Eye For Film >> Movies >> Bagdad Cafe (1987) DVD Review
Reviewed by: Angus Wolfe MurrayRead Angus Wolfe Murray's film review of Bagdad Cafe
Concocting extras for a movie that came out before DVDs is a tricky one. They don't have any footage for a Behind The Scenes or Deleted section.
What to do?
1. Commentary with the leading lady and the director in German (subtitles). It is fairly obvious that Marianne Sägebrecht and Percy Adlon don't know how DVD commentaries work, like they are supposed to talk about scenes in the film as they appear. What these two do is have a conversation.
For example they talk about the stray dog (Baggy, after Bagdad)) that Marianne adopts, which is followed by the revelation that there is a Bagdad Cafe in Tel Aviv and practically everywhere in the world. The haunting song, Calling You, is discussed at length as is the casting of Jack Palance. "He didn't talk much to me," Marianne says. "He didn't talk much to me," Percy adds. He was not chosen because of his star quality. Percy admits he didn't know much about him but asked a friend in LA, "I need someone who smells of old Hollywood", and the friend suggested Jack. They described him as delicate and shy. "I said to him once, 'Inside you is a beautiful woman," Marianne says. "That frightened him."
She is hilarious about the dream sequence when she is seen naked in a huge pot with cannibals dancing about. Magic is important in the film and Marianne admits that she learnt every trick over a period of five months and they discuss the therapeutic benefits of magic for quite some time. They talk about boomerangs as well. Percy and his wife, who co-wrote the film, saw someone on TV throwing a boomerang across the heads of the audience in the studio and decided that would be good. They found a young guy who carved his own and brought him along. He wasn't an actor but he knew his boomerangs. They had problems, however, because of the wind.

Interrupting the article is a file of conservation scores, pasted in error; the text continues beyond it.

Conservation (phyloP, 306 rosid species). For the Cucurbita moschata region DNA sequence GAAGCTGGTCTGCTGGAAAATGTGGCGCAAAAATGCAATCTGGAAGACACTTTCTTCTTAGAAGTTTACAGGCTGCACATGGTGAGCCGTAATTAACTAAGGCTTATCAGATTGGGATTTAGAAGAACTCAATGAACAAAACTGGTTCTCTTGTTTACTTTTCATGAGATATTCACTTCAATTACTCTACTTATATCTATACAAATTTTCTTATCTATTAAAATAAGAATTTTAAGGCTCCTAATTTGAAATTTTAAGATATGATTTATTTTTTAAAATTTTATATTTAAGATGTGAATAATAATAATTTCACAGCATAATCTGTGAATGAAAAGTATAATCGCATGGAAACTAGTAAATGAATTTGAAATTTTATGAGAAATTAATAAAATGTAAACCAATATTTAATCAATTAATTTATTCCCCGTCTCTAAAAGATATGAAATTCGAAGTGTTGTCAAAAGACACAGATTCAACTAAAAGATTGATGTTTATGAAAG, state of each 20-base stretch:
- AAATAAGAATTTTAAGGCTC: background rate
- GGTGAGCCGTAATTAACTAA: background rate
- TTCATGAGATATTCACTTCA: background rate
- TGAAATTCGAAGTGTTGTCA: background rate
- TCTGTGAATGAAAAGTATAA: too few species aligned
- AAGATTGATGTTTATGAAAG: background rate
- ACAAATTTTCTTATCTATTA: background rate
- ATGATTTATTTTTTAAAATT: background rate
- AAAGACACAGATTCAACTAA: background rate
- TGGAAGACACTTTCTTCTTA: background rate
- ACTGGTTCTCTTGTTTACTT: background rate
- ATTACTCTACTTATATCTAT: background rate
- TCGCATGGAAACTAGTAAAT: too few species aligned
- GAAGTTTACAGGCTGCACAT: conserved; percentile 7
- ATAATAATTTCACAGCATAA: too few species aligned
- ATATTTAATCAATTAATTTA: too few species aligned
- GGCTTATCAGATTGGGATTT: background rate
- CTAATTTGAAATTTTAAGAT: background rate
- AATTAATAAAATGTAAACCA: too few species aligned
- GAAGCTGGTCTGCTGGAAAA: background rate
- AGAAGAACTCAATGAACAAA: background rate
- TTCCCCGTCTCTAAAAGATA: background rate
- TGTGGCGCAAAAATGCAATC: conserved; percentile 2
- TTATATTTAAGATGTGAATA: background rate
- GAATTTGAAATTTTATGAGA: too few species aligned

Despite rarely connecting with the movie as it played, their conversation is never less than entertaining, thanks to their sense of humour and Marianne positive view of the world and her place in it.
2. Percy takes his wife and three granddaughters back to where the film was made. The cafe is there but the rest has gone. They call this section A Trip To Bagdad. Percy talks a bit about making the film while the teenage girls, who seem intelligent and so much fun, as well as beautiful in that youthful I-can-live-forever kind of way, fool about. Salvador Dali had a thing about yellow and so Percy decided that this would be his primary colour. They are shooting in the desert and he makes the sand golden rather than its natural grey. He talks about casting CCH Pounder. "We auditioned 20-30 Brendas who were so far away from what we wanted and then... she came in," he says with a smile. "It was love at first sight."
3. Bagdad Cafe - The Story. This is pretty pointless. Someone, probably Percy, tells the story of the film, which you have just watched, accompanied by still photographs.
4. Trailer. Originally in Europe the film was called Out Of Rosenheim. Its trailer is dubbed in German with subtitles. It's awful.Reviewed on: 18 Aug 2018